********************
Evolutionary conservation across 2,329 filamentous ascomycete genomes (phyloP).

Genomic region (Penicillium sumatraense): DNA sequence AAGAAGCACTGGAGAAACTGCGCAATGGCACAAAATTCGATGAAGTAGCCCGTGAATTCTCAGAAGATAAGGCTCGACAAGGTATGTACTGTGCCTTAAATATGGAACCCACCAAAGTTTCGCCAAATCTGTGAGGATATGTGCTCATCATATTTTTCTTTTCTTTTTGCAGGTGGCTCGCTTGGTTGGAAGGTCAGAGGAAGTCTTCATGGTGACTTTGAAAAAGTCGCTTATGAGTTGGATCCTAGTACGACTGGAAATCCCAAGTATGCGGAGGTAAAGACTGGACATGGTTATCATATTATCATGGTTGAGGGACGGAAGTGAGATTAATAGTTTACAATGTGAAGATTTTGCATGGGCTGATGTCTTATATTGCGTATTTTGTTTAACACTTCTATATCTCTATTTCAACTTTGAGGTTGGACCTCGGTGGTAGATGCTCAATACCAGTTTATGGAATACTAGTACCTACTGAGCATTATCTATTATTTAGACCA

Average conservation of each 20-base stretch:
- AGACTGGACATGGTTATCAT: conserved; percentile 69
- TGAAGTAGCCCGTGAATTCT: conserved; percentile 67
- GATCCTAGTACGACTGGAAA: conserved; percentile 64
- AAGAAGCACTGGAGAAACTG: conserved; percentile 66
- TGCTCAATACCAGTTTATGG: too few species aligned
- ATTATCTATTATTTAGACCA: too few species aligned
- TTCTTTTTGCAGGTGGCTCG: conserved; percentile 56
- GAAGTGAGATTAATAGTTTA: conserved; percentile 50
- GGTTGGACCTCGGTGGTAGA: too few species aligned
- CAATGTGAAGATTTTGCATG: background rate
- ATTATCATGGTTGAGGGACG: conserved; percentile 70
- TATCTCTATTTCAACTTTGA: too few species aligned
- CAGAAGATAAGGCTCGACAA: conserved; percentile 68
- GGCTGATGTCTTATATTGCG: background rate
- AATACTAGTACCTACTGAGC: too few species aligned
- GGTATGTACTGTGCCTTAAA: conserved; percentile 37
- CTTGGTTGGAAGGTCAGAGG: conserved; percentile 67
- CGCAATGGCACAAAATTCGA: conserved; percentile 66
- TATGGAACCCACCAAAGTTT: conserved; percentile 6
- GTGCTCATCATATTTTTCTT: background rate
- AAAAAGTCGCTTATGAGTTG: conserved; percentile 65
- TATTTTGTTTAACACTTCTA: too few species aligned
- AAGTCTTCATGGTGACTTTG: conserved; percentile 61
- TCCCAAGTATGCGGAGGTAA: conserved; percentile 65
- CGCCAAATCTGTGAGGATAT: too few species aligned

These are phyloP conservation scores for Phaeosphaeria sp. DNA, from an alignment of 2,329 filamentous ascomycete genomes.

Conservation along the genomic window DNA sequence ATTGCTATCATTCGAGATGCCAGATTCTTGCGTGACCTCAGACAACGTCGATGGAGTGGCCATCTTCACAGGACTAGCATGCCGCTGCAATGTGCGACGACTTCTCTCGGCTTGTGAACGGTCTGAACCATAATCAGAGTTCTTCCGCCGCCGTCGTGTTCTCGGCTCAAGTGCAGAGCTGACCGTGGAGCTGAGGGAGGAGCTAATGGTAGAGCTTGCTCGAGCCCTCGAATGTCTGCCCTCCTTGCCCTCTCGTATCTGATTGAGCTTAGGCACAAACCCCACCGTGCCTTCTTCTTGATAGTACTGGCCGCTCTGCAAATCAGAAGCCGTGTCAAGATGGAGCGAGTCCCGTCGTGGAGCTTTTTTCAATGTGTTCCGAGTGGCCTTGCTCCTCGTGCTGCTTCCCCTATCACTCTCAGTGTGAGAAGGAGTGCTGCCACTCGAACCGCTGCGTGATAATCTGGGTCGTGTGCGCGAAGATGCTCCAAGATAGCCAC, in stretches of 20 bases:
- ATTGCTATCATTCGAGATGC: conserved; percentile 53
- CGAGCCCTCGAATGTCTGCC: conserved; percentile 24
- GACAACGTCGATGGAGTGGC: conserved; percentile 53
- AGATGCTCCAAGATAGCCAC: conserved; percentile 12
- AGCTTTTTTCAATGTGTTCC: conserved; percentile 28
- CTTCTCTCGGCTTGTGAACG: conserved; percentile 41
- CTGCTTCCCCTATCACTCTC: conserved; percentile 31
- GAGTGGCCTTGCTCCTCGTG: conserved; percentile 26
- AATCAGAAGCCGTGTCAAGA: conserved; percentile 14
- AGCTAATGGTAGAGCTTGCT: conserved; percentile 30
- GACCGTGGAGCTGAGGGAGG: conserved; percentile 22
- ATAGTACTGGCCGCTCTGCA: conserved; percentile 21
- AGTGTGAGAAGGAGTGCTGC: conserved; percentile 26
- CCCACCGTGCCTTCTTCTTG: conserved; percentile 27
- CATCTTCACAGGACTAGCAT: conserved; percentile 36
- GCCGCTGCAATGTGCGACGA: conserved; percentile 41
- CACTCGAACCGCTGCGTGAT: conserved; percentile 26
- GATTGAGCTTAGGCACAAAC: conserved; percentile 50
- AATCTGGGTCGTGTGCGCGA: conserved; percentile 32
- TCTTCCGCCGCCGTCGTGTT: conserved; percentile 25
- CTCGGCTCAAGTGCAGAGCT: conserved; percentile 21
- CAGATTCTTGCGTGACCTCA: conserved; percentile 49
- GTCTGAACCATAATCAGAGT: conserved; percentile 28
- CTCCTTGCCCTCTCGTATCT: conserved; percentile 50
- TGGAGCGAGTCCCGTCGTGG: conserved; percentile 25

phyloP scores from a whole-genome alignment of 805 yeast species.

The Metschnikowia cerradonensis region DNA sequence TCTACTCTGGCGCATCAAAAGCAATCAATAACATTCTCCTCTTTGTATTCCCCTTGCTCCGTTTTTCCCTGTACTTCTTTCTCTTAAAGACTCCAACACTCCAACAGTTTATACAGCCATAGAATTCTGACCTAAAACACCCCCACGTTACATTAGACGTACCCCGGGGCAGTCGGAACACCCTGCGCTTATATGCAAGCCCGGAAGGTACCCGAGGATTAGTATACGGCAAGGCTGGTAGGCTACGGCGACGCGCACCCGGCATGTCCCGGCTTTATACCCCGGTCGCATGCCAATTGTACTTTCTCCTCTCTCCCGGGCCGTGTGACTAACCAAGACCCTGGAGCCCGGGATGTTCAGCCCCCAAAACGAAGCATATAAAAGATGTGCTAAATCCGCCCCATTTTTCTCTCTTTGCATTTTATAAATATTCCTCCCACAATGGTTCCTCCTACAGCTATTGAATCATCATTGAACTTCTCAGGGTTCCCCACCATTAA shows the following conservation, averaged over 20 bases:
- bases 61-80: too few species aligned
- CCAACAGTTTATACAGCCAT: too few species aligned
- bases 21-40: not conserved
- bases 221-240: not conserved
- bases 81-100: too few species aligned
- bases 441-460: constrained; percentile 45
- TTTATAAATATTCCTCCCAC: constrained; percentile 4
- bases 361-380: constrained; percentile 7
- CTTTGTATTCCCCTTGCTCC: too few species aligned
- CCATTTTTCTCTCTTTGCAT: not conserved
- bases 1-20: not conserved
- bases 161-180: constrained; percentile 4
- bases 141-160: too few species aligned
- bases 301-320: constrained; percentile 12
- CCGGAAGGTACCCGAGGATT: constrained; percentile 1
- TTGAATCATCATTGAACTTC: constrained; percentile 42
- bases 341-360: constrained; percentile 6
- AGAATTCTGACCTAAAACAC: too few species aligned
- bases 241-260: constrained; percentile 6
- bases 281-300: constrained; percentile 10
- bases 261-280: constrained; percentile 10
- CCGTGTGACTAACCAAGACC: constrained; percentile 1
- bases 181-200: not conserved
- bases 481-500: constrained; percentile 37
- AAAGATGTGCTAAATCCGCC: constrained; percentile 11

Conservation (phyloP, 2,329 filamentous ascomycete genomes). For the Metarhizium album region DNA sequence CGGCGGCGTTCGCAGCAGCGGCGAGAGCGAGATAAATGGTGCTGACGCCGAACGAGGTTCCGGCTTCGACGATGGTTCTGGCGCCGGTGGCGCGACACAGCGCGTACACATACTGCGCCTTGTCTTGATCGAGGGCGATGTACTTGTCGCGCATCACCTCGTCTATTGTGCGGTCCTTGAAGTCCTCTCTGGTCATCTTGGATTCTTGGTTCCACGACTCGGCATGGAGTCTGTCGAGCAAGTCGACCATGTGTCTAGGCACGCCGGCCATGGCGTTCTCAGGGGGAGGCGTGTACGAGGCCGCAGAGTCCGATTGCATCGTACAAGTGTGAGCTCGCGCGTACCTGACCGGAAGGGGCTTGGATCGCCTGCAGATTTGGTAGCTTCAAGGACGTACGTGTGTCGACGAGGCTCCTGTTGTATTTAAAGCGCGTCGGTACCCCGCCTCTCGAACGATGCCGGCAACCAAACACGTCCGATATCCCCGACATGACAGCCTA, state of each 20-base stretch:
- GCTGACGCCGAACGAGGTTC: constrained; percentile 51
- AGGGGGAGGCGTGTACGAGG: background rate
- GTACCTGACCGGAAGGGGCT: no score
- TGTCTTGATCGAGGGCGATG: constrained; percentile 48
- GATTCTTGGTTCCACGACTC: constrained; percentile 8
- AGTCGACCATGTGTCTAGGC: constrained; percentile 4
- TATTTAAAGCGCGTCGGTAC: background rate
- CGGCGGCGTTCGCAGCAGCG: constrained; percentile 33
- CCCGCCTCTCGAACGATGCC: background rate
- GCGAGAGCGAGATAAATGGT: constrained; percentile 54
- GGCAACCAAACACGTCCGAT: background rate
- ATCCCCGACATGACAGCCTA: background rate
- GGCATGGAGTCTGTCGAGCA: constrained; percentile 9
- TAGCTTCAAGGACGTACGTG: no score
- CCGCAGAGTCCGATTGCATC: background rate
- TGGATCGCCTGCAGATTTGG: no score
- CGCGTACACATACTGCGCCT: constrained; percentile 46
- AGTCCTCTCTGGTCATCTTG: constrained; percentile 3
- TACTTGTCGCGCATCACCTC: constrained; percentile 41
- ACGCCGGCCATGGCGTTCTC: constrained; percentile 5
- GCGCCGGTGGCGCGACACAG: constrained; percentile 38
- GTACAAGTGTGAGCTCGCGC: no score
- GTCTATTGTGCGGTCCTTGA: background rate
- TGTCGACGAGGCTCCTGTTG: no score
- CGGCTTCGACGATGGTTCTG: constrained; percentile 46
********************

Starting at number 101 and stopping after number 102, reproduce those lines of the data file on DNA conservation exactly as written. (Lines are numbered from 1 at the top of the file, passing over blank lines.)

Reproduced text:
- AGTCCTCTCTGGTCATCTTG: constrained; percentile 3
- TACTTGTCGCGCATCACCTC: constrained; percentile 41